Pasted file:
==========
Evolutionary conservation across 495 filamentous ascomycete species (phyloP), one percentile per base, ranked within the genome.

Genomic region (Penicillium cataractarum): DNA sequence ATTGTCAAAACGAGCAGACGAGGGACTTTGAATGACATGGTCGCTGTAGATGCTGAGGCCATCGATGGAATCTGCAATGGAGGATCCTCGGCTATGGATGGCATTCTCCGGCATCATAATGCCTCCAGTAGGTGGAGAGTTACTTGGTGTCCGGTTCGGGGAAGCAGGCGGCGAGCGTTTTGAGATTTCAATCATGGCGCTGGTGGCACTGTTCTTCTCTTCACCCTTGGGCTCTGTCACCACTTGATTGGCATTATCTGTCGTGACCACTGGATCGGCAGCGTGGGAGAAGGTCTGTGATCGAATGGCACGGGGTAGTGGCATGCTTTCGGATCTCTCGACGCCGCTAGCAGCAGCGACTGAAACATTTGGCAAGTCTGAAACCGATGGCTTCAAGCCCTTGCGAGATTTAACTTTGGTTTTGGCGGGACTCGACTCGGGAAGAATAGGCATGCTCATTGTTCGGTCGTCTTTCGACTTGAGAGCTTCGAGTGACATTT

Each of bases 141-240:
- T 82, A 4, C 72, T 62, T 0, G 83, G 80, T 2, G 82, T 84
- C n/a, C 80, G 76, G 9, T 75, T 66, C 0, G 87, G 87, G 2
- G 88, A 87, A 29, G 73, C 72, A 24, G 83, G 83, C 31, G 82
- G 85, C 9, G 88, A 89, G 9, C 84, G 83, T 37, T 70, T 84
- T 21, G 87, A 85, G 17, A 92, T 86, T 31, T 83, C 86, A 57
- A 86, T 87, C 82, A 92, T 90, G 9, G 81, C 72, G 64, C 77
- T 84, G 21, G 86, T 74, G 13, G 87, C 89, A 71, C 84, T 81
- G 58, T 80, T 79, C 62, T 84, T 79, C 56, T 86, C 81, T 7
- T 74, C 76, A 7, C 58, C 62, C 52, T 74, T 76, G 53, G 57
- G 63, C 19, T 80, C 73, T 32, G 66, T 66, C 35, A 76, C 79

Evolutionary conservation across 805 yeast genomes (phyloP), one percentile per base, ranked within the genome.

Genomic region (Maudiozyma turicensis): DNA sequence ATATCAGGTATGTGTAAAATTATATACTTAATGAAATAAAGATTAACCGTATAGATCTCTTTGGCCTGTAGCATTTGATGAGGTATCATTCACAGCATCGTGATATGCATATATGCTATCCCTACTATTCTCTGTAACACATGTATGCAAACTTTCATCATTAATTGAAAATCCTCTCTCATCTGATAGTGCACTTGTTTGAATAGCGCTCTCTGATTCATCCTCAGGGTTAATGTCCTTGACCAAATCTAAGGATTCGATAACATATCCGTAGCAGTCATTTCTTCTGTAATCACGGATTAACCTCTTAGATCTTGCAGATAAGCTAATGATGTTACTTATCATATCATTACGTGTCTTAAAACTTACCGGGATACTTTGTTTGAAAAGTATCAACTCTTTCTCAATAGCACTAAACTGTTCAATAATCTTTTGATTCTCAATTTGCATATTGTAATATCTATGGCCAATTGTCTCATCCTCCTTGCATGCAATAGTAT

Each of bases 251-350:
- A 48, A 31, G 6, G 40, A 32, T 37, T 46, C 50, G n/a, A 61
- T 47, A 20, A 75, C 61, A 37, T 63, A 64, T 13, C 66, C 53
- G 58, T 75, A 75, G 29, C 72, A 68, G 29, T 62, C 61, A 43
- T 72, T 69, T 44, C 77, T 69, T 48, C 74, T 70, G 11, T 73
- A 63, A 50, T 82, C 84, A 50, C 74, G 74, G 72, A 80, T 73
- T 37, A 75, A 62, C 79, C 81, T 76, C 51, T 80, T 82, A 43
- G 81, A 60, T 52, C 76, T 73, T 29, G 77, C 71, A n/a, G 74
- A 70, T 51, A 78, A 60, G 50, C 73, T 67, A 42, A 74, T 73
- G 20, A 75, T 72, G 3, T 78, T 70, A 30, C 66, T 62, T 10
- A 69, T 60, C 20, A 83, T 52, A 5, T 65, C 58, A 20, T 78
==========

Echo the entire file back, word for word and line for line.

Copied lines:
Evolutionary conservation across 495 filamentous ascomycete species (phyloP), one percentile per base, ranked within the genome.

Genomic region (Penicillium cataractarum): DNA sequence ATTGTCAAAACGAGCAGACGAGGGACTTTGAATGACATGGTCGCTGTAGATGCTGAGGCCATCGATGGAATCTGCAATGGAGGATCCTCGGCTATGGATGGCATTCTCCGGCATCATAATGCCTCCAGTAGGTGGAGAGTTACTTGGTGTCCGGTTCGGGGAAGCAGGCGGCGAGCGTTTTGAGATTTCAATCATGGCGCTGGTGGCACTGTTCTTCTCTTCACCCTTGGGCTCTGTCACCACTTGATTGGCATTATCTGTCGTGACCACTGGATCGGCAGCGTGGGAGAAGGTCTGTGATCGAATGGCACGGGGTAGTGGCATGCTTTCGGATCTCTCGACGCCGCTAGCAGCAGCGACTGAAACATTTGGCAAGTCTGAAACCGATGGCTTCAAGCCCTTGCGAGATTTAACTTTGGTTTTGGCGGGACTCGACTCGGGAAGAATAGGCATGCTCATTGTTCGGTCGTCTTTCGACTTGAGAGCTTCGAGTGACATTT

Each of bases 141-240:
- T 82, A 4, C 72, T 62, T 0, G 83, G 80, T 2, G 82, T 84
- C n/a, C 80, G 76, G 9, T 75, T 66, C 0, G 87, G 87, G 2
- G 88, A 87, A 29, G 73, C 72, A 24, G 83, G 83, C 31, G 82
- G 85, C 9, G 88, A 89, G 9, C 84, G 83, T 37, T 70, T 84
- T 21, G 87, A 85, G 17, A 92, T 86, T 31, T 83, C 86, A 57
- A 86, T 87, C 82, A 92, T 90, G 9, G 81, C 72, G 64, C 77
- T 84, G 21, G 86, T 74, G 13, G 87, C 89, A 71, C 84, T 81
- G 58, T 80, T 79, C 62, T 84, T 79, C 56, T 86, C 81, T 7
- T 74, C 76, A 7, C 58, C 62, C 52, T 74, T 76, G 53, G 57
- G 63, C 19, T 80, C 73, T 32, G 66, T 66, C 35, A 76, C 79

Evolutionary conservation across 805 yeast genomes (phyloP), one percentile per base, ranked within the genome.

Genomic region (Maudiozyma turicensis): DNA sequence ATATCAGGTATGTGTAAAATTATATACTTAATGAAATAAAGATTAACCGTATAGATCTCTTTGGCCTGTAGCATTTGATGAGGTATCATTCACAGCATCGTGATATGCATATATGCTATCCCTACTATTCTCTGTAACACATGTATGCAAACTTTCATCATTAATTGAAAATCCTCTCTCATCTGATAGTGCACTTGTTTGAATAGCGCTCTCTGATTCATCCTCAGGGTTAATGTCCTTGACCAAATCTAAGGATTCGATAACATATCCGTAGCAGTCATTTCTTCTGTAATCACGGATTAACCTCTTAGATCTTGCAGATAAGCTAATGATGTTACTTATCATATCATTACGTGTCTTAAAACTTACCGGGATACTTTGTTTGAAAAGTATCAACTCTTTCTCAATAGCACTAAACTGTTCAATAATCTTTTGATTCTCAATTTGCATATTGTAATATCTATGGCCAATTGTCTCATCCTCCTTGCATGCAATAGTAT

Each of bases 251-350:
- A 48, A 31, G 6, G 40, A 32, T 37, T 46, C 50, G n/a, A 61
- T 47, A 20, A 75, C 61, A 37, T 63, A 64, T 13, C 66, C 53
- G 58, T 75, A 75, G 29, C 72, A 68, G 29, T 62, C 61, A 43
- T 72, T 69, T 44, C 77, T 69, T 48, C 74, T 70, G 11, T 73
- A 63, A 50, T 82, C 84, A 50, C 74, G 74, G 72, A 80, T 73
- T 37, A 75, A 62, C 79, C 81, T 76, C 51, T 80, T 82, A 43
- G 81, A 60, T 52, C 76, T 73, T 29, G 77, C 71, A n/a, G 74
- A 70, T 51, A 78, A 60, G 50, C 73, T 67, A 42, A 74, T 73
- G 20, A 75, T 72, G 3, T 78, T 70, A 30, C 66, T 62, T 10
- A 69, T 60, C 20, A 83, T 52, A 5, T 65, C 58, A 20, T 78